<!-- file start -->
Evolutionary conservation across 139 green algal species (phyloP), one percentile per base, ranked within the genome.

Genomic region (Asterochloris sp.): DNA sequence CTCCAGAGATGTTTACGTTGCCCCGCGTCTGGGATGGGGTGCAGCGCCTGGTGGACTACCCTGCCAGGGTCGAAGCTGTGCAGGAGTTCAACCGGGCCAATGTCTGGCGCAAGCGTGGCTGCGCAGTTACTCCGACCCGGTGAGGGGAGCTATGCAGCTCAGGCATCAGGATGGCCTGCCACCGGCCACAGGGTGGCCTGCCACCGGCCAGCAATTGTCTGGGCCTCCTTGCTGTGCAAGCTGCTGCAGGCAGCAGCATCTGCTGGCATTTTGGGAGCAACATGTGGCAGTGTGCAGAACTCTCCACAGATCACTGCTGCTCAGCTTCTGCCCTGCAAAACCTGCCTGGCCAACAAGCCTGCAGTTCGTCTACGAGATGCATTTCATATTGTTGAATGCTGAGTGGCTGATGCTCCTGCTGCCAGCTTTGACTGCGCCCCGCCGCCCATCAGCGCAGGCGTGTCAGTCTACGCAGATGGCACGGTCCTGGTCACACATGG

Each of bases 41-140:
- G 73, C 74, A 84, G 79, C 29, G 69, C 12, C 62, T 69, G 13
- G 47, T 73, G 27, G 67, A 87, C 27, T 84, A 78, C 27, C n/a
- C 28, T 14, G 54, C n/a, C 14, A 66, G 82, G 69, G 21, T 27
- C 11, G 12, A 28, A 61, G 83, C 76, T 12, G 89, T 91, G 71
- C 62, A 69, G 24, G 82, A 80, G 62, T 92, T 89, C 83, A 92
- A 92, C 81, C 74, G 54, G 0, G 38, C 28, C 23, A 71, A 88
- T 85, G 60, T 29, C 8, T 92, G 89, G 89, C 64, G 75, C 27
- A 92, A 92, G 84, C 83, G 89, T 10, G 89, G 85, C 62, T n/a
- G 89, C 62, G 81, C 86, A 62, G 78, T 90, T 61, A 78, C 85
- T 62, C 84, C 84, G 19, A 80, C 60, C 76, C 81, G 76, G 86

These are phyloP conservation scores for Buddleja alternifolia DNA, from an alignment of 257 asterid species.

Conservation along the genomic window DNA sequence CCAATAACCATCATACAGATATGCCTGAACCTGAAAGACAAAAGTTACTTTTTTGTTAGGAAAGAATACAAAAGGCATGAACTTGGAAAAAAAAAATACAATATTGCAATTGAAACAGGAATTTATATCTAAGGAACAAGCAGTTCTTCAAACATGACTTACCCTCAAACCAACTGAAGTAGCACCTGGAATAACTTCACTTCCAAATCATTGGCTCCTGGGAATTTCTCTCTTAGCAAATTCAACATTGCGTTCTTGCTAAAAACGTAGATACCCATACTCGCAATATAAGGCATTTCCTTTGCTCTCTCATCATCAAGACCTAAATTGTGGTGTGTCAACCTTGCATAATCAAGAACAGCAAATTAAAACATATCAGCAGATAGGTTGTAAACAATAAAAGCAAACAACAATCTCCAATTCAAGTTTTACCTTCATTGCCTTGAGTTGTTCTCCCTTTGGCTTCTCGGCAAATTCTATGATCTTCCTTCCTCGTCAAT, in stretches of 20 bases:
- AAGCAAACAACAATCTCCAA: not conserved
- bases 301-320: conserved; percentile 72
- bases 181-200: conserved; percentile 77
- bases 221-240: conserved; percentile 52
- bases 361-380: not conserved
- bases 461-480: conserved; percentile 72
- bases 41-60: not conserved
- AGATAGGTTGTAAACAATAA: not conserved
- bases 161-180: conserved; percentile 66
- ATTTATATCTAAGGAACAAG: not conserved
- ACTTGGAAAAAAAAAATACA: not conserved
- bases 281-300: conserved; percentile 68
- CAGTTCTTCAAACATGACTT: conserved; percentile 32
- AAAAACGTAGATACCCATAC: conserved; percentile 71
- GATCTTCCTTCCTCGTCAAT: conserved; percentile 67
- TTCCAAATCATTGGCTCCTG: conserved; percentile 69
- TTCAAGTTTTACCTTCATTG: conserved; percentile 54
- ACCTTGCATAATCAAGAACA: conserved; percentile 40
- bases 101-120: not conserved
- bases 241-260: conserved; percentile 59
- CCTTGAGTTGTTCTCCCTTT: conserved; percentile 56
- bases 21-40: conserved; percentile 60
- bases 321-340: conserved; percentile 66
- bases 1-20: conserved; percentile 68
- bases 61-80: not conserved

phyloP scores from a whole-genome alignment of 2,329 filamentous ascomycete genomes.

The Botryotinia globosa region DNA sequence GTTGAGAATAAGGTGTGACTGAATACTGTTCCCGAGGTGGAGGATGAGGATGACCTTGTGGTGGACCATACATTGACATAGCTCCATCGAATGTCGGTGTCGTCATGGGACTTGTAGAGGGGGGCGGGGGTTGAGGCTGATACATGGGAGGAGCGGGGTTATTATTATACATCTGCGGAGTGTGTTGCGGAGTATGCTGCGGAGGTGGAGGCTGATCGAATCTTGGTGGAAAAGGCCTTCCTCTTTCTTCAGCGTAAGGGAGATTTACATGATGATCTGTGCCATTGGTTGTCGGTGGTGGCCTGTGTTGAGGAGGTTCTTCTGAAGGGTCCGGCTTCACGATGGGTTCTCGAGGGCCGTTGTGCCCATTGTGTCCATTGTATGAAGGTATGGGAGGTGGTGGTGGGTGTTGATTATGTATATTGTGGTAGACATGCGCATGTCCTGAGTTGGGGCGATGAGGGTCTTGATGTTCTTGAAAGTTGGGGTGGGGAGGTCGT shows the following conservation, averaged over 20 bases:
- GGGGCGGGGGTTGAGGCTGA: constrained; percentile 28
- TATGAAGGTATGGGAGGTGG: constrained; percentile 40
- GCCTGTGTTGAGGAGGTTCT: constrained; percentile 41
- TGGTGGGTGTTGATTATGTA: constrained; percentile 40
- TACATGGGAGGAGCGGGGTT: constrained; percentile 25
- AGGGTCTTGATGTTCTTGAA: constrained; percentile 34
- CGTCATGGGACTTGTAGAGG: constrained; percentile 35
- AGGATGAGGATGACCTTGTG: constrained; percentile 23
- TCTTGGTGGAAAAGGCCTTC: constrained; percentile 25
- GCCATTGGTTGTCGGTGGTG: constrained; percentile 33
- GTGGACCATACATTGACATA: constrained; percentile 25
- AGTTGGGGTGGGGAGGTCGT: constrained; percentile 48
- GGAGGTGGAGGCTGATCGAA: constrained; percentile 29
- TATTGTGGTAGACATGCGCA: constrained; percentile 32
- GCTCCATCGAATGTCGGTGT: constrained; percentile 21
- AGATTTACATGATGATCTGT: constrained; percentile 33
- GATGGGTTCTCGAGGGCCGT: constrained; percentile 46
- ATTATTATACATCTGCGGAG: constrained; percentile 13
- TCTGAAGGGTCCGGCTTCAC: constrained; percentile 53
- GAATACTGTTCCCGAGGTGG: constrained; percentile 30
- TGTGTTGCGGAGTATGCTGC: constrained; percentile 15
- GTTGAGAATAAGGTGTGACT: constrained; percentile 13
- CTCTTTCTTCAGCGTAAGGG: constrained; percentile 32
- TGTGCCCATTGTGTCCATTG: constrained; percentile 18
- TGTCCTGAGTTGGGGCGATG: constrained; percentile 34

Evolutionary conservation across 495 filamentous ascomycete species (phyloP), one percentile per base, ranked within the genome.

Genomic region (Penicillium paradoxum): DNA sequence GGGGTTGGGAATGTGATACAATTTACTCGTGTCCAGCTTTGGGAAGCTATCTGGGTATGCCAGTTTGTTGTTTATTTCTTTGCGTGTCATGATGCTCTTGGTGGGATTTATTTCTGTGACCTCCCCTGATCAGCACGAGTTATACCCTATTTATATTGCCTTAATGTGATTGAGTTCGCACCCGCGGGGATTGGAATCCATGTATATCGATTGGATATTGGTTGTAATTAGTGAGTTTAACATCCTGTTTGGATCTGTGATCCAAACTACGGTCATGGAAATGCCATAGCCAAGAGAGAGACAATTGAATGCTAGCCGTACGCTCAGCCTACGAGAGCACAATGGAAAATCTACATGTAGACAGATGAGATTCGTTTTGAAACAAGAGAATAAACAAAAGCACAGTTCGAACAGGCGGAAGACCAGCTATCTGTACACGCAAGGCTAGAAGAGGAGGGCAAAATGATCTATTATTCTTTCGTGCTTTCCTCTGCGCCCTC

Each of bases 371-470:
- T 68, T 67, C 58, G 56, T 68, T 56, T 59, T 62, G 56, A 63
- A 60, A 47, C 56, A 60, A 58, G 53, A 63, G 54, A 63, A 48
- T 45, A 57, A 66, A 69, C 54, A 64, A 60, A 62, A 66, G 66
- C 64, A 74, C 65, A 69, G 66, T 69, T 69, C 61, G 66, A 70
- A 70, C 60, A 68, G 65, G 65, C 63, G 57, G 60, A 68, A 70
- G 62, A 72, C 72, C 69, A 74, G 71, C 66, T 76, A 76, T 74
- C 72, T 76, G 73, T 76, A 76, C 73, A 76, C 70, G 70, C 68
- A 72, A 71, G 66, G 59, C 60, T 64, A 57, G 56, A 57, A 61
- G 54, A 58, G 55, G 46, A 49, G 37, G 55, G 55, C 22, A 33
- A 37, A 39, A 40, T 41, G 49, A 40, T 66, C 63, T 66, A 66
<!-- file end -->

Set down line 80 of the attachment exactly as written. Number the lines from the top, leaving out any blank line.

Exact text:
- A 37, A 39, A 40, T 41, G 49, A 40, T 66, C 63, T 66, A 66